The characters in your book were intriguing and well developed. What were some driving ideals behind your character’s development?
It’s important for characters to have a life outside the pages of a story, especially in a novel. This means that though the story focuses on life in 2011-2012, it’s important to show that the characters have lived before the timeframe, and will live after the last page. I tried interweave minor details of the characters’ pasts that might point to the reason why they’re reacting in the current situation. Also, even though a number of characters act or think in ways that are suspect, or destructive, from my point-of-view, I tried to draw them as foolish, or capable of doing bad, but not entirely wicked. They may have zeal, and that is usually a good quality, but it’s for the wrong thing, or it’s taken too far. Conversely, for the more positive characters, even if they make the better choice in the end, it’s rather dull if they don’t stumble or express doubt along the way. I think even heroic characters should express cowardice at times, otherwise it can be hard for us to relate to them as readers.
What were some themes that were important for you to explore in this book?
As mentioned above, campus culture, especially around topic of excessive judgment, thought conformity, and free speech. The notion that the university as it was intended to be is in a state of decline. T.S. Eliot in The Wasteland took the reader through a succession of images showing civilization in disrepair. I wanted to take the reader through a similarly nightmarish journey of contemporary academia from the eyes of the protagonist Troy Thomas (hence the subtitle) that sadly is all too real. However, on the positive note, I wanted to show the value of individuality and loyalty. I also highlight the importance of art (books, films, paintings, etc.) as a unifying factor. That’s why I include references to highbrow, middlebrow, and lowbrow materials.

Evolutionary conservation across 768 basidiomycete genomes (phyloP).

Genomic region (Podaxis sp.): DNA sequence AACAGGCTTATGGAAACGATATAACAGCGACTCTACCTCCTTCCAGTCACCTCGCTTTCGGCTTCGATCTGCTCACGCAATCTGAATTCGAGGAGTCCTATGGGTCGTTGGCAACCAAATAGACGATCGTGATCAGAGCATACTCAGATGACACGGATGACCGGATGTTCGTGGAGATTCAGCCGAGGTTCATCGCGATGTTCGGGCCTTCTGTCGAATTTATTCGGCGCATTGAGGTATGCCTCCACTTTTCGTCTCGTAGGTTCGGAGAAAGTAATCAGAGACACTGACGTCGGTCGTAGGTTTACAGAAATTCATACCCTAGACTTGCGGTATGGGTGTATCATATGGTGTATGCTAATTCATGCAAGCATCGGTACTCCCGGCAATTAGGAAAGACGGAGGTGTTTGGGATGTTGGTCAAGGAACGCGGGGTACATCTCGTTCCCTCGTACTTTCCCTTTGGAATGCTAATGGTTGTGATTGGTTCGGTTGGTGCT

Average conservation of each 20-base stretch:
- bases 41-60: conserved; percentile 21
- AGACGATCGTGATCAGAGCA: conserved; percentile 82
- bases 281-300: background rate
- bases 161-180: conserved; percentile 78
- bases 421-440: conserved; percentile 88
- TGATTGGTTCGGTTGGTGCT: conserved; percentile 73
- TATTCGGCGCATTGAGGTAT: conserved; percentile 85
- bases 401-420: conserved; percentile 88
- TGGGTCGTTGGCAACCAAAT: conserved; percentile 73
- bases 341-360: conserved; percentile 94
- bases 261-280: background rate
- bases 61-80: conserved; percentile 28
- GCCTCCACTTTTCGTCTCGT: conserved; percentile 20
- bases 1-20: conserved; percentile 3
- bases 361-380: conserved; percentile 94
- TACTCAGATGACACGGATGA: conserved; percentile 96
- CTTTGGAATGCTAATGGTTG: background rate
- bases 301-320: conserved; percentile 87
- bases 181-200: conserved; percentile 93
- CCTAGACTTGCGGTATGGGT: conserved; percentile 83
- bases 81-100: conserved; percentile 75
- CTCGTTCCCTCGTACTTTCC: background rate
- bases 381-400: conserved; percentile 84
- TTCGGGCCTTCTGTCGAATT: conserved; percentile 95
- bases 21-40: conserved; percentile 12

What is the next book that you are working on and when will it be available?
Currently, I’m not working on a book, though I do have an idea that has been circulating in my mind. Though it’s not as firm so as to start sketching characters and an outlined plot. I don’t like getting involved in something then quitting mid-way due to lack of interest or other reasons. Outside of work, my time has been taken up by writing poetry and non-fiction articles, something I was involved in before I went into fiction. Also, as a supporter of 1980s culture and lover of science fiction, I’ve been serving as an advisor to an upcoming documentary on 1980s science fiction films, In Search of Tomorrow. Once it finishes and is released, I encourage all 1980s and sci-fi fans to check it out. It’s a bit of positivity in a sea of negativity.
Posted in Interviews
Tags: author interview, Christopher Fried, dark humor, fantasy, fiction, new adult, satire, Whole Lot of Hullabaloo